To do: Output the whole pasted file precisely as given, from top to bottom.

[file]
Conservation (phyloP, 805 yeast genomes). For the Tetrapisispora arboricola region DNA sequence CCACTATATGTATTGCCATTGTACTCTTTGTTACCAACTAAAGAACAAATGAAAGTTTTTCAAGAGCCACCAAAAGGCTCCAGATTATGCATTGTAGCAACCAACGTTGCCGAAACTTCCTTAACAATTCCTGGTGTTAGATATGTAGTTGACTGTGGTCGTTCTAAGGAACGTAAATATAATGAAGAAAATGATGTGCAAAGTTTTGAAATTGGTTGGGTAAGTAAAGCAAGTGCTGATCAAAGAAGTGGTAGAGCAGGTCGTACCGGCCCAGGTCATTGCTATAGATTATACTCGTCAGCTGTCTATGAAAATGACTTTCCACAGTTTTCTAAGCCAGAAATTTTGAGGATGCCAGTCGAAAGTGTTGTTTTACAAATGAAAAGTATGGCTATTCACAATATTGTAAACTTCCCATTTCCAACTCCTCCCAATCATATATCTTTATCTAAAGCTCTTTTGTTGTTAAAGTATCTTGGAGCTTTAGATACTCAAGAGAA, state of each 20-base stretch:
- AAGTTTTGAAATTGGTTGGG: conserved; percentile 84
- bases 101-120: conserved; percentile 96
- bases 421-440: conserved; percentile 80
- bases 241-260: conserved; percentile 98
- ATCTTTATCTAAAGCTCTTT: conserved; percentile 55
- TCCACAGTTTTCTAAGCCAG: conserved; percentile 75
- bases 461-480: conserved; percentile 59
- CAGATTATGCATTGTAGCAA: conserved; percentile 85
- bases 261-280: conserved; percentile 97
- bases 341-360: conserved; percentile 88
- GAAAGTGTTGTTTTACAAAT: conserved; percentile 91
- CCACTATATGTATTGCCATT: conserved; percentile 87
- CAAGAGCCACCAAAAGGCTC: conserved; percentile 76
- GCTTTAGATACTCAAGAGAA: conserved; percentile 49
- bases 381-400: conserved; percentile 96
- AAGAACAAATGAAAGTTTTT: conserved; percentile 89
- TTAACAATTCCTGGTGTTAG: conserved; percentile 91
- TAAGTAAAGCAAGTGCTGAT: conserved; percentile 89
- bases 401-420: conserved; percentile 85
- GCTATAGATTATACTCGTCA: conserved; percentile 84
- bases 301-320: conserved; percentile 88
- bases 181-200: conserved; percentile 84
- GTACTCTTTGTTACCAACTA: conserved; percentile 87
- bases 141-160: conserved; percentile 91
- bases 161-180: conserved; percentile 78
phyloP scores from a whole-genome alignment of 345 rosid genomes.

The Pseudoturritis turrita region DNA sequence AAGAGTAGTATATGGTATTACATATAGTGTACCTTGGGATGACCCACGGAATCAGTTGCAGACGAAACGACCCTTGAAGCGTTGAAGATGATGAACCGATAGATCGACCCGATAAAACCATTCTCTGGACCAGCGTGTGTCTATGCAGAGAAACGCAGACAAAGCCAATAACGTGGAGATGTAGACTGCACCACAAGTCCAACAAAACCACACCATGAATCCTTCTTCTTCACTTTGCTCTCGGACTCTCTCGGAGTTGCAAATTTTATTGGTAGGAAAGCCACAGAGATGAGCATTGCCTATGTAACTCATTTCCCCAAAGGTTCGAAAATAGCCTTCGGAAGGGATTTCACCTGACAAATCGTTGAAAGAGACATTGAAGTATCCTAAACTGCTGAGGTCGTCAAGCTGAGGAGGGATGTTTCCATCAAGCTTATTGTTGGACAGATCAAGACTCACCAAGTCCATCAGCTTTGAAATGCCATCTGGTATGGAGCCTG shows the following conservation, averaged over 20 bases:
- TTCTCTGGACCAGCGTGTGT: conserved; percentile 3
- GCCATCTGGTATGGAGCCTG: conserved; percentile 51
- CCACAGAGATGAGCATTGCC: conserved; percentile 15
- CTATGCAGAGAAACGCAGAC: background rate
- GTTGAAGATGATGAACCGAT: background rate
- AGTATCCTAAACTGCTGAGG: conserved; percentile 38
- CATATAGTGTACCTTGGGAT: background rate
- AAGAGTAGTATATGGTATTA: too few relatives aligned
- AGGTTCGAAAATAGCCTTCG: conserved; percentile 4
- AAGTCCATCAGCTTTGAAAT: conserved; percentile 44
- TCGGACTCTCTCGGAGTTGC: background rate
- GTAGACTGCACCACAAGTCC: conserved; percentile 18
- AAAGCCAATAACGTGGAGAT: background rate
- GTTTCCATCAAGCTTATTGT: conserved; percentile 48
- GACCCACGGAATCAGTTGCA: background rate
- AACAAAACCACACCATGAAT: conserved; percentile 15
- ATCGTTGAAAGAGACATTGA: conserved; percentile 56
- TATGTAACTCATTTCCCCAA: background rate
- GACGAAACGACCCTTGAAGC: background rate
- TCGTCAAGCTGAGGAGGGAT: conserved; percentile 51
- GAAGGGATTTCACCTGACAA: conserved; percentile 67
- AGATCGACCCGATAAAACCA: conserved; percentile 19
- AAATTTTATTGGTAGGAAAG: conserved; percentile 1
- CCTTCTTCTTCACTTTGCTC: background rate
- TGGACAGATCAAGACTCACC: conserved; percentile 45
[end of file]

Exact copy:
Conservation (phyloP, 805 yeast genomes). For the Tetrapisispora arboricola region DNA sequence CCACTATATGTATTGCCATTGTACTCTTTGTTACCAACTAAAGAACAAATGAAAGTTTTTCAAGAGCCACCAAAAGGCTCCAGATTATGCATTGTAGCAACCAACGTTGCCGAAACTTCCTTAACAATTCCTGGTGTTAGATATGTAGTTGACTGTGGTCGTTCTAAGGAACGTAAATATAATGAAGAAAATGATGTGCAAAGTTTTGAAATTGGTTGGGTAAGTAAAGCAAGTGCTGATCAAAGAAGTGGTAGAGCAGGTCGTACCGGCCCAGGTCATTGCTATAGATTATACTCGTCAGCTGTCTATGAAAATGACTTTCCACAGTTTTCTAAGCCAGAAATTTTGAGGATGCCAGTCGAAAGTGTTGTTTTACAAATGAAAAGTATGGCTATTCACAATATTGTAAACTTCCCATTTCCAACTCCTCCCAATCATATATCTTTATCTAAAGCTCTTTTGTTGTTAAAGTATCTTGGAGCTTTAGATACTCAAGAGAA, state of each 20-base stretch:
- AAGTTTTGAAATTGGTTGGG: conserved; percentile 84
- bases 101-120: conserved; percentile 96
- bases 421-440: conserved; percentile 80
- bases 241-260: conserved; percentile 98
- ATCTTTATCTAAAGCTCTTT: conserved; percentile 55
- TCCACAGTTTTCTAAGCCAG: conserved; percentile 75
- bases 461-480: conserved; percentile 59
- CAGATTATGCATTGTAGCAA: conserved; percentile 85
- bases 261-280: conserved; percentile 97
- bases 341-360: conserved; percentile 88
- GAAAGTGTTGTTTTACAAAT: conserved; percentile 91
- CCACTATATGTATTGCCATT: conserved; percentile 87
- CAAGAGCCACCAAAAGGCTC: conserved; percentile 76
- GCTTTAGATACTCAAGAGAA: conserved; percentile 49
- bases 381-400: conserved; percentile 96
- AAGAACAAATGAAAGTTTTT: conserved; percentile 89
- TTAACAATTCCTGGTGTTAG: conserved; percentile 91
- TAAGTAAAGCAAGTGCTGAT: conserved; percentile 89
- bases 401-420: conserved; percentile 85
- GCTATAGATTATACTCGTCA: conserved; percentile 84
- bases 301-320: conserved; percentile 88
- bases 181-200: conserved; percentile 84
- GTACTCTTTGTTACCAACTA: conserved; percentile 87
- bases 141-160: conserved; percentile 91
- bases 161-180: conserved; percentile 78
phyloP scores from a whole-genome alignment of 345 rosid genomes.

The Pseudoturritis turrita region DNA sequence AAGAGTAGTATATGGTATTACATATAGTGTACCTTGGGATGACCCACGGAATCAGTTGCAGACGAAACGACCCTTGAAGCGTTGAAGATGATGAACCGATAGATCGACCCGATAAAACCATTCTCTGGACCAGCGTGTGTCTATGCAGAGAAACGCAGACAAAGCCAATAACGTGGAGATGTAGACTGCACCACAAGTCCAACAAAACCACACCATGAATCCTTCTTCTTCACTTTGCTCTCGGACTCTCTCGGAGTTGCAAATTTTATTGGTAGGAAAGCCACAGAGATGAGCATTGCCTATGTAACTCATTTCCCCAAAGGTTCGAAAATAGCCTTCGGAAGGGATTTCACCTGACAAATCGTTGAAAGAGACATTGAAGTATCCTAAACTGCTGAGGTCGTCAAGCTGAGGAGGGATGTTTCCATCAAGCTTATTGTTGGACAGATCAAGACTCACCAAGTCCATCAGCTTTGAAATGCCATCTGGTATGGAGCCTG shows the following conservation, averaged over 20 bases:
- TTCTCTGGACCAGCGTGTGT: conserved; percentile 3
- GCCATCTGGTATGGAGCCTG: conserved; percentile 51
- CCACAGAGATGAGCATTGCC: conserved; percentile 15
- CTATGCAGAGAAACGCAGAC: background rate
- GTTGAAGATGATGAACCGAT: background rate
- AGTATCCTAAACTGCTGAGG: conserved; percentile 38
- CATATAGTGTACCTTGGGAT: background rate
- AAGAGTAGTATATGGTATTA: too few relatives aligned
- AGGTTCGAAAATAGCCTTCG: conserved; percentile 4
- AAGTCCATCAGCTTTGAAAT: conserved; percentile 44
- TCGGACTCTCTCGGAGTTGC: background rate
- GTAGACTGCACCACAAGTCC: conserved; percentile 18
- AAAGCCAATAACGTGGAGAT: background rate
- GTTTCCATCAAGCTTATTGT: conserved; percentile 48
- GACCCACGGAATCAGTTGCA: background rate
- AACAAAACCACACCATGAAT: conserved; percentile 15
- ATCGTTGAAAGAGACATTGA: conserved; percentile 56
- TATGTAACTCATTTCCCCAA: background rate
- GACGAAACGACCCTTGAAGC: background rate
- TCGTCAAGCTGAGGAGGGAT: conserved; percentile 51
- GAAGGGATTTCACCTGACAA: conserved; percentile 67
- AGATCGACCCGATAAAACCA: conserved; percentile 19
- AAATTTTATTGGTAGGAAAG: conserved; percentile 1
- CCTTCTTCTTCACTTTGCTC: background rate
- TGGACAGATCAAGACTCACC: conserved; percentile 45